We're suckers for heartwarming love stories and beautiful weddings. One such union we came across was that of this transgender couple, who first underwent sex reassignment surgeries and then tied the knot. The gorgeous bride Tista Das, 38, and her groom Dipan Chakravarthy, 40, got married in a traditional Indian wedding ceremony in West Bengal. The two pledged their love for each other in what is being called the state's first "rainbow wedding".
When asked about how she felt after marrying the love of her life, Tista told AFP, "We are feeling awesome actually. We are out of the gender box and we love to be an exception and we think this is a strong bond between us."
"It's a bond of love. It's a bond of liberty also," she added. "And this is the solidarity of our souls," Tista's words sound so heartfelt.
She also added that for a long time she battled for her status in the society to "achieve her identity as a woman, as a human being," and now she is proud to be where she is, "I was not even considered as a human being in this brutal society."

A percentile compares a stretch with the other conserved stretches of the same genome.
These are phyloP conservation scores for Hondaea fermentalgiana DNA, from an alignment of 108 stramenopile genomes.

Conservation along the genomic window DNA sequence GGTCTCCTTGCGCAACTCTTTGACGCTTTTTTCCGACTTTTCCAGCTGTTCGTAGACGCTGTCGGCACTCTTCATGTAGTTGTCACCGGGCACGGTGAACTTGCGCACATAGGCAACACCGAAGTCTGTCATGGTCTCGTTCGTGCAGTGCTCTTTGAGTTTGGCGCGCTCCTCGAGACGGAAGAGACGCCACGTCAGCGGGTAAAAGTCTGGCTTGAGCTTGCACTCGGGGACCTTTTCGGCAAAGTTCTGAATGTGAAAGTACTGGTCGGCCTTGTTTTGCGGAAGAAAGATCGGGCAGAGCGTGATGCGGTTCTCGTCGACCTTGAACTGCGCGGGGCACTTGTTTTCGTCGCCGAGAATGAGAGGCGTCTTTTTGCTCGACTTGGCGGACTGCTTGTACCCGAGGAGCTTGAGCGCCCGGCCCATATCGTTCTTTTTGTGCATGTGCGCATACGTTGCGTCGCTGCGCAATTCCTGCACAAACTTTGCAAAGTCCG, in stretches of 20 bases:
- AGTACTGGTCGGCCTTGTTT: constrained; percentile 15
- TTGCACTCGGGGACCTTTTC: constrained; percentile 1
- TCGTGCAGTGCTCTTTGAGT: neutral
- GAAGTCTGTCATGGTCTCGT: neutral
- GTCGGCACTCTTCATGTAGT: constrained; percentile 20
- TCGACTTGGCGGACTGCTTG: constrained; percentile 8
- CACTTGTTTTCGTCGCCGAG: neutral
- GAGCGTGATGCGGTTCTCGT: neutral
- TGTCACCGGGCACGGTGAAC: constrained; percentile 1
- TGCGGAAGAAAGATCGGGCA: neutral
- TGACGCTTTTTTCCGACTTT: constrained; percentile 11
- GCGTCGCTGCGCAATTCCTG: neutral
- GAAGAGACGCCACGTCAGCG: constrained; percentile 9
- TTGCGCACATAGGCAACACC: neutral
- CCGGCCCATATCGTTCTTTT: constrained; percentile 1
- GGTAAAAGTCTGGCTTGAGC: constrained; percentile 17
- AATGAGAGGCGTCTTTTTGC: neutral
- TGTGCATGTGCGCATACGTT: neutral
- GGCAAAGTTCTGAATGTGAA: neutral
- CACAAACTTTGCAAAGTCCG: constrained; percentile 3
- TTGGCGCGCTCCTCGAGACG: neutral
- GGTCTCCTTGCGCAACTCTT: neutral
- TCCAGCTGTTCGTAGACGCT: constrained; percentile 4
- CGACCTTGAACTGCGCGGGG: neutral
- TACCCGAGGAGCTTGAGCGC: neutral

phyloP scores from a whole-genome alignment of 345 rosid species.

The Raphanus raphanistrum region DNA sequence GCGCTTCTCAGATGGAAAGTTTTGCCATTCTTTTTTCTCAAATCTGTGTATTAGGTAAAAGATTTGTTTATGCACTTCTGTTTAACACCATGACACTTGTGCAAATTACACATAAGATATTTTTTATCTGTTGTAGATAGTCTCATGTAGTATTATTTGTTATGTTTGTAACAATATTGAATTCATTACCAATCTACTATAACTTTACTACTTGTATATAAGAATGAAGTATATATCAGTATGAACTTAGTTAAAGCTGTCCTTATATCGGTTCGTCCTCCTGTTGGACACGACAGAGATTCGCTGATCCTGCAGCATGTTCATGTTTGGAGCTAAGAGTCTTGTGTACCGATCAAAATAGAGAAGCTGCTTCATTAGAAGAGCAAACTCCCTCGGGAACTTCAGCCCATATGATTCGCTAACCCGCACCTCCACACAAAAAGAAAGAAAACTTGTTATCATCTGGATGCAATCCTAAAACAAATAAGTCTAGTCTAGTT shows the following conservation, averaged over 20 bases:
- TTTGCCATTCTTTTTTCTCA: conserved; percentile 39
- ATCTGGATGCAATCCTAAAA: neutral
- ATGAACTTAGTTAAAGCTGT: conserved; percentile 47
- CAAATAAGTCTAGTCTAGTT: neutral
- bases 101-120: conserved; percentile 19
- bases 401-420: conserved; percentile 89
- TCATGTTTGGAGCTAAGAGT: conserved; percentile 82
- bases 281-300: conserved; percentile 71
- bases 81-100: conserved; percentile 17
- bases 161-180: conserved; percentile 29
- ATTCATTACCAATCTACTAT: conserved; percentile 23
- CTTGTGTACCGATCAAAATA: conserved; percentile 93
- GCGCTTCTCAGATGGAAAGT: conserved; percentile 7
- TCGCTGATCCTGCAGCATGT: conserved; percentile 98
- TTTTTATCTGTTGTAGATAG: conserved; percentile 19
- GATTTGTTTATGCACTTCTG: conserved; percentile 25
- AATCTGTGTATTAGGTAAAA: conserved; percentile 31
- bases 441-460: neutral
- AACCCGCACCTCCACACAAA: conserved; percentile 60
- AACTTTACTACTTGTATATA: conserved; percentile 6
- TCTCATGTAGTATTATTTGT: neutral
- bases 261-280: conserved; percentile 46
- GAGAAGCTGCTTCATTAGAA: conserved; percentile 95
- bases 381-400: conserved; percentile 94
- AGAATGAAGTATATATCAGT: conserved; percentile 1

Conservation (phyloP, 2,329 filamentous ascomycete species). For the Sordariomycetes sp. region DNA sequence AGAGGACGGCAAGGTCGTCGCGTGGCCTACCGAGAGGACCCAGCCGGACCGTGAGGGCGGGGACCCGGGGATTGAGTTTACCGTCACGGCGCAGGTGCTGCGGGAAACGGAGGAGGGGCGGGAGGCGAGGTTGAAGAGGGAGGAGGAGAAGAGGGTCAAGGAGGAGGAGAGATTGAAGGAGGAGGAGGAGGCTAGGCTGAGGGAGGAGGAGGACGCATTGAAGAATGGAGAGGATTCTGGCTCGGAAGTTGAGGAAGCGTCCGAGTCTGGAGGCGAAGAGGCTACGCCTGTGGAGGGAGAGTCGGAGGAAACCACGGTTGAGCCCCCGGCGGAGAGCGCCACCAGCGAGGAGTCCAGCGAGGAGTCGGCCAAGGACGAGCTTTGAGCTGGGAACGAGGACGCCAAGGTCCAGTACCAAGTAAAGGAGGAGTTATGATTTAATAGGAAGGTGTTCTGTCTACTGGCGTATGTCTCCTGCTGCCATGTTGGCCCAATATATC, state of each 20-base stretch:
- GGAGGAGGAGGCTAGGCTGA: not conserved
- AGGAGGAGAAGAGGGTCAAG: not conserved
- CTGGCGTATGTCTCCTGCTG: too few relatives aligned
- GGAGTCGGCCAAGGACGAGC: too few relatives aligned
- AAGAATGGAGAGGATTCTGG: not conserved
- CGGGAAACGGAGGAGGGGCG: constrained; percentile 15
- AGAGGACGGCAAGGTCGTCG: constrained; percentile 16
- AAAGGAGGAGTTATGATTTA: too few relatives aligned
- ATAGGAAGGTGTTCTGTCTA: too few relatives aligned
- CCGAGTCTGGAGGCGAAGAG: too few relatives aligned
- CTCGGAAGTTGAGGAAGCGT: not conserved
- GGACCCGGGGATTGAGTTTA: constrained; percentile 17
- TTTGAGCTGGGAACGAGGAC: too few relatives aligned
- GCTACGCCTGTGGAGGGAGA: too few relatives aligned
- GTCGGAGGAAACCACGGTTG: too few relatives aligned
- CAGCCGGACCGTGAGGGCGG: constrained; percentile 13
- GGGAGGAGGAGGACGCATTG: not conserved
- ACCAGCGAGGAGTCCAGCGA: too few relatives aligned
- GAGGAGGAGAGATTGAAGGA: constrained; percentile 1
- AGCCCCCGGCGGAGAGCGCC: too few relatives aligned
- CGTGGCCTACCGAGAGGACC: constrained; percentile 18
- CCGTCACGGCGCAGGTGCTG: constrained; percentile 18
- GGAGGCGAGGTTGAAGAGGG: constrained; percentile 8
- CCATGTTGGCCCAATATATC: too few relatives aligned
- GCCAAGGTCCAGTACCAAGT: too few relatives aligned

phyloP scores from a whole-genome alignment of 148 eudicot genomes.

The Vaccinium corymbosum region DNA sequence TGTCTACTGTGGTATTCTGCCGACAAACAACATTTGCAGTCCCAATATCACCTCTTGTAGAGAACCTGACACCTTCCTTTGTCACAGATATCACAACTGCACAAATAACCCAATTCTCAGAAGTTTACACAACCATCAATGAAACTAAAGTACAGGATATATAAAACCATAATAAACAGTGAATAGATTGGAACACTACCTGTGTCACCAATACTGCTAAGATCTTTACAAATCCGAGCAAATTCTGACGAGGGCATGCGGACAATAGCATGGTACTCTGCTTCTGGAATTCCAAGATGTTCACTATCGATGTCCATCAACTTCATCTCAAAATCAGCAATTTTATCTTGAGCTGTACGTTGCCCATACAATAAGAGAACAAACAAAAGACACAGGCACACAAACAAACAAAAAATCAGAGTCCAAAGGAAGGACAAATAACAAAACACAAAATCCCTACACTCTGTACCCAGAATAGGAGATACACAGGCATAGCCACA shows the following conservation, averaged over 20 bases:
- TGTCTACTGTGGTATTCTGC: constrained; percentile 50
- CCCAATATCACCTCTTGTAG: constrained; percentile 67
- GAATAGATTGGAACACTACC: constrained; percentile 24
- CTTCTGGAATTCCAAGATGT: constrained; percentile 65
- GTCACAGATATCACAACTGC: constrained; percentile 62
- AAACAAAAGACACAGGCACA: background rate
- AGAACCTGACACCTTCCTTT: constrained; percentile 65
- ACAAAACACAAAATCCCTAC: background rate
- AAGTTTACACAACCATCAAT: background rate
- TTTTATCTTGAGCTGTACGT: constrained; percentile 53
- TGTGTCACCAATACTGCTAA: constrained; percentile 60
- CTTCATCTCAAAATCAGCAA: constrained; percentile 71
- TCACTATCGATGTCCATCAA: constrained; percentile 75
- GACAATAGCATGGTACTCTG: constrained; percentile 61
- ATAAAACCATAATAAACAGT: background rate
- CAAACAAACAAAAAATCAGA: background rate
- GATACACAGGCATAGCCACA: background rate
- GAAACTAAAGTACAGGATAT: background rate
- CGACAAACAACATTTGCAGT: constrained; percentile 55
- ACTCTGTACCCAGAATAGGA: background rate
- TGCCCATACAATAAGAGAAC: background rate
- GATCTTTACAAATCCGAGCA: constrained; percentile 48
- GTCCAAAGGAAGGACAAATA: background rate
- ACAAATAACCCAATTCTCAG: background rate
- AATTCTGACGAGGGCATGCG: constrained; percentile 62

The couple has fought a lot of battles to be with each other but their happy ending has been worth it all. A friend of the couple, Anurag Maitrayee, who belongs to the transgender community as well, said that this ceremony was so much more than just a gorgeous wedding, "beautiful, emotional union of two hearts and two souls."
This couple's transition has been an inspiration to all, especially, Tista's journey. From being into a male body to finally taking control of one that feels like her own. "Despite all the oddities and all the atrocities, I have seen how Tista and her journey from a man into a woman and her relation, emotion, love with a person with a soul whose journey is from a woman to a man," Anurag added.
After the Transgender Persons Bill passed in 2014, transgender people in India have been allowed to change their gender without sex reassignment surgery, and have been given a constitutional right to register themselves under a third gender. However, with the introduction of The Transgender Persons (Protection of Rights) Bill, 2019, the transgender community has grown worried about their status of identity.
"The Transgender Persons Bill should be a remarkable achievement for a long-persecuted community, but the current draft fails on the fundamental right to self-identify," Human Rights Watch South Asia director Meenakshi Ganguly told a news agency. "It's crucial that the law is in line with the Supreme Court's historic ruling on transgender rights," she added.
While the community is still fighting for their rights, this news sounds like a rainbow on a rainy day!
Featured Image: AFP
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